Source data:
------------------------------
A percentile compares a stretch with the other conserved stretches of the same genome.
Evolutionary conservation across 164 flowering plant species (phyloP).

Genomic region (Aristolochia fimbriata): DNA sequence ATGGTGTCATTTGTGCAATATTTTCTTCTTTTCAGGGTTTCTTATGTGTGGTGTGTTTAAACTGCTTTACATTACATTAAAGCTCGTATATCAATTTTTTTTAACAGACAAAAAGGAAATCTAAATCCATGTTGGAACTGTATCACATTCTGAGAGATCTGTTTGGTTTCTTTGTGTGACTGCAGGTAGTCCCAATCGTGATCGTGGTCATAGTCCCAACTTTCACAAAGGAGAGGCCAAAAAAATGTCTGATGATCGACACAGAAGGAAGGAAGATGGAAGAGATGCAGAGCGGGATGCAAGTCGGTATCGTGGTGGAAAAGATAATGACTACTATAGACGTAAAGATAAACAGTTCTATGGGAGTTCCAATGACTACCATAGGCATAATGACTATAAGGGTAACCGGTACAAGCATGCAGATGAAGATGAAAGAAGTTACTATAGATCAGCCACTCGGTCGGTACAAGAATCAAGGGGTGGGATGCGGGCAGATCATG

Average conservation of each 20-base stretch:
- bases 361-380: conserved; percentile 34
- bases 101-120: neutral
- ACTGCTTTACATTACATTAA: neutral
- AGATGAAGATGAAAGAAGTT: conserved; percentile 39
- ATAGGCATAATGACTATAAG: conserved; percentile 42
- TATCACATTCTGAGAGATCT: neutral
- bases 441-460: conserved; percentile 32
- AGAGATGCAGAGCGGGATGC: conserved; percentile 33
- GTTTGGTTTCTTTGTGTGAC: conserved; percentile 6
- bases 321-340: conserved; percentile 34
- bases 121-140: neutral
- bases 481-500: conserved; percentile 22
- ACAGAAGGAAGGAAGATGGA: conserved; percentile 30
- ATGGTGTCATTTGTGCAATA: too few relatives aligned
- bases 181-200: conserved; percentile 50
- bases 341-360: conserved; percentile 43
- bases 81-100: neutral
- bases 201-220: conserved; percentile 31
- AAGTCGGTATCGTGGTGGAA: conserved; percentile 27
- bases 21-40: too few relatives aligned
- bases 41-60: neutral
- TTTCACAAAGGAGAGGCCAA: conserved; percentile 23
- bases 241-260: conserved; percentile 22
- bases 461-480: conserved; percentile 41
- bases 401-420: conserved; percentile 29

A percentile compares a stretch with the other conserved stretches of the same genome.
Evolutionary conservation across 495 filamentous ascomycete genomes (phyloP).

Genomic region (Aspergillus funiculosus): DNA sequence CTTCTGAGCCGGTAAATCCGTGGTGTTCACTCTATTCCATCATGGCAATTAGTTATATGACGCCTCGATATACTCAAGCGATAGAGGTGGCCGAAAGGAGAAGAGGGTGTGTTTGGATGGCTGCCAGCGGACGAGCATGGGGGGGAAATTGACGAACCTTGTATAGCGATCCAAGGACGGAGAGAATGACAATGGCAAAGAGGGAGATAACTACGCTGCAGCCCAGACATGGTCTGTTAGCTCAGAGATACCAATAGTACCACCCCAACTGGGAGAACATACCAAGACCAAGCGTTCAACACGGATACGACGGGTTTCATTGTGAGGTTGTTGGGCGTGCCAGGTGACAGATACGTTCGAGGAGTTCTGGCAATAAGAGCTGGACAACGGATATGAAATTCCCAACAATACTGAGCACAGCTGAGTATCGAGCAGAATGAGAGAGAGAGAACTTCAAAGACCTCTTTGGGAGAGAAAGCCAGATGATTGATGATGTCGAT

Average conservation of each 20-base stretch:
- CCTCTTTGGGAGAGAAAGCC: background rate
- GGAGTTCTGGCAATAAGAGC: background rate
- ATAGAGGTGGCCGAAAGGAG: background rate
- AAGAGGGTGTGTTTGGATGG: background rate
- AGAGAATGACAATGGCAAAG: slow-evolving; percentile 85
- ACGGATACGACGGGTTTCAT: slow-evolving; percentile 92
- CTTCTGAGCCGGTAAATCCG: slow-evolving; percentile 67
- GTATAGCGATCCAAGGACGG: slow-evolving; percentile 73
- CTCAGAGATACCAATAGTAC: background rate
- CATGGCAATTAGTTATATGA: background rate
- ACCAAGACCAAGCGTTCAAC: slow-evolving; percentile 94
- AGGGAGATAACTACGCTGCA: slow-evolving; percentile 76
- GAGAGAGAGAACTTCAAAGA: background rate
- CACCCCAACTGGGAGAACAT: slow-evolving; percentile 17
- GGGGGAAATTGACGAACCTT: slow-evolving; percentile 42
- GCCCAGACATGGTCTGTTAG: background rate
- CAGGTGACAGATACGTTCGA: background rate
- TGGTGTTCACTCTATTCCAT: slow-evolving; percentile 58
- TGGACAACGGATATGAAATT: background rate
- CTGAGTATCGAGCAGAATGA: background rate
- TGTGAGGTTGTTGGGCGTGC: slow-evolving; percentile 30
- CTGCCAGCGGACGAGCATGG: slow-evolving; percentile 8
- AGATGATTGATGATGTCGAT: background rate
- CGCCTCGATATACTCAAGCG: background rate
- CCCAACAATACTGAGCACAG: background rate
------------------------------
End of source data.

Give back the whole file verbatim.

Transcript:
A percentile compares a stretch with the other conserved stretches of the same genome.
Evolutionary conservation across 164 flowering plant species (phyloP).

Genomic region (Aristolochia fimbriata): DNA sequence ATGGTGTCATTTGTGCAATATTTTCTTCTTTTCAGGGTTTCTTATGTGTGGTGTGTTTAAACTGCTTTACATTACATTAAAGCTCGTATATCAATTTTTTTTAACAGACAAAAAGGAAATCTAAATCCATGTTGGAACTGTATCACATTCTGAGAGATCTGTTTGGTTTCTTTGTGTGACTGCAGGTAGTCCCAATCGTGATCGTGGTCATAGTCCCAACTTTCACAAAGGAGAGGCCAAAAAAATGTCTGATGATCGACACAGAAGGAAGGAAGATGGAAGAGATGCAGAGCGGGATGCAAGTCGGTATCGTGGTGGAAAAGATAATGACTACTATAGACGTAAAGATAAACAGTTCTATGGGAGTTCCAATGACTACCATAGGCATAATGACTATAAGGGTAACCGGTACAAGCATGCAGATGAAGATGAAAGAAGTTACTATAGATCAGCCACTCGGTCGGTACAAGAATCAAGGGGTGGGATGCGGGCAGATCATG

Average conservation of each 20-base stretch:
- bases 361-380: conserved; percentile 34
- bases 101-120: neutral
- ACTGCTTTACATTACATTAA: neutral
- AGATGAAGATGAAAGAAGTT: conserved; percentile 39
- ATAGGCATAATGACTATAAG: conserved; percentile 42
- TATCACATTCTGAGAGATCT: neutral
- bases 441-460: conserved; percentile 32
- AGAGATGCAGAGCGGGATGC: conserved; percentile 33
- GTTTGGTTTCTTTGTGTGAC: conserved; percentile 6
- bases 321-340: conserved; percentile 34
- bases 121-140: neutral
- bases 481-500: conserved; percentile 22
- ACAGAAGGAAGGAAGATGGA: conserved; percentile 30
- ATGGTGTCATTTGTGCAATA: too few relatives aligned
- bases 181-200: conserved; percentile 50
- bases 341-360: conserved; percentile 43
- bases 81-100: neutral
- bases 201-220: conserved; percentile 31
- AAGTCGGTATCGTGGTGGAA: conserved; percentile 27
- bases 21-40: too few relatives aligned
- bases 41-60: neutral
- TTTCACAAAGGAGAGGCCAA: conserved; percentile 23
- bases 241-260: conserved; percentile 22
- bases 461-480: conserved; percentile 41
- bases 401-420: conserved; percentile 29

A percentile compares a stretch with the other conserved stretches of the same genome.
Evolutionary conservation across 495 filamentous ascomycete genomes (phyloP).

Genomic region (Aspergillus funiculosus): DNA sequence CTTCTGAGCCGGTAAATCCGTGGTGTTCACTCTATTCCATCATGGCAATTAGTTATATGACGCCTCGATATACTCAAGCGATAGAGGTGGCCGAAAGGAGAAGAGGGTGTGTTTGGATGGCTGCCAGCGGACGAGCATGGGGGGGAAATTGACGAACCTTGTATAGCGATCCAAGGACGGAGAGAATGACAATGGCAAAGAGGGAGATAACTACGCTGCAGCCCAGACATGGTCTGTTAGCTCAGAGATACCAATAGTACCACCCCAACTGGGAGAACATACCAAGACCAAGCGTTCAACACGGATACGACGGGTTTCATTGTGAGGTTGTTGGGCGTGCCAGGTGACAGATACGTTCGAGGAGTTCTGGCAATAAGAGCTGGACAACGGATATGAAATTCCCAACAATACTGAGCACAGCTGAGTATCGAGCAGAATGAGAGAGAGAGAACTTCAAAGACCTCTTTGGGAGAGAAAGCCAGATGATTGATGATGTCGAT

Average conservation of each 20-base stretch:
- CCTCTTTGGGAGAGAAAGCC: background rate
- GGAGTTCTGGCAATAAGAGC: background rate
- ATAGAGGTGGCCGAAAGGAG: background rate
- AAGAGGGTGTGTTTGGATGG: background rate
- AGAGAATGACAATGGCAAAG: slow-evolving; percentile 85
- ACGGATACGACGGGTTTCAT: slow-evolving; percentile 92
- CTTCTGAGCCGGTAAATCCG: slow-evolving; percentile 67
- GTATAGCGATCCAAGGACGG: slow-evolving; percentile 73
- CTCAGAGATACCAATAGTAC: background rate
- CATGGCAATTAGTTATATGA: background rate
- ACCAAGACCAAGCGTTCAAC: slow-evolving; percentile 94
- AGGGAGATAACTACGCTGCA: slow-evolving; percentile 76
- GAGAGAGAGAACTTCAAAGA: background rate
- CACCCCAACTGGGAGAACAT: slow-evolving; percentile 17
- GGGGGAAATTGACGAACCTT: slow-evolving; percentile 42
- GCCCAGACATGGTCTGTTAG: background rate
- CAGGTGACAGATACGTTCGA: background rate
- TGGTGTTCACTCTATTCCAT: slow-evolving; percentile 58
- TGGACAACGGATATGAAATT: background rate
- CTGAGTATCGAGCAGAATGA: background rate
- TGTGAGGTTGTTGGGCGTGC: slow-evolving; percentile 30
- CTGCCAGCGGACGAGCATGG: slow-evolving; percentile 8
- AGATGATTGATGATGTCGAT: background rate
- CGCCTCGATATACTCAAGCG: background rate
- CCCAACAATACTGAGCACAG: background rate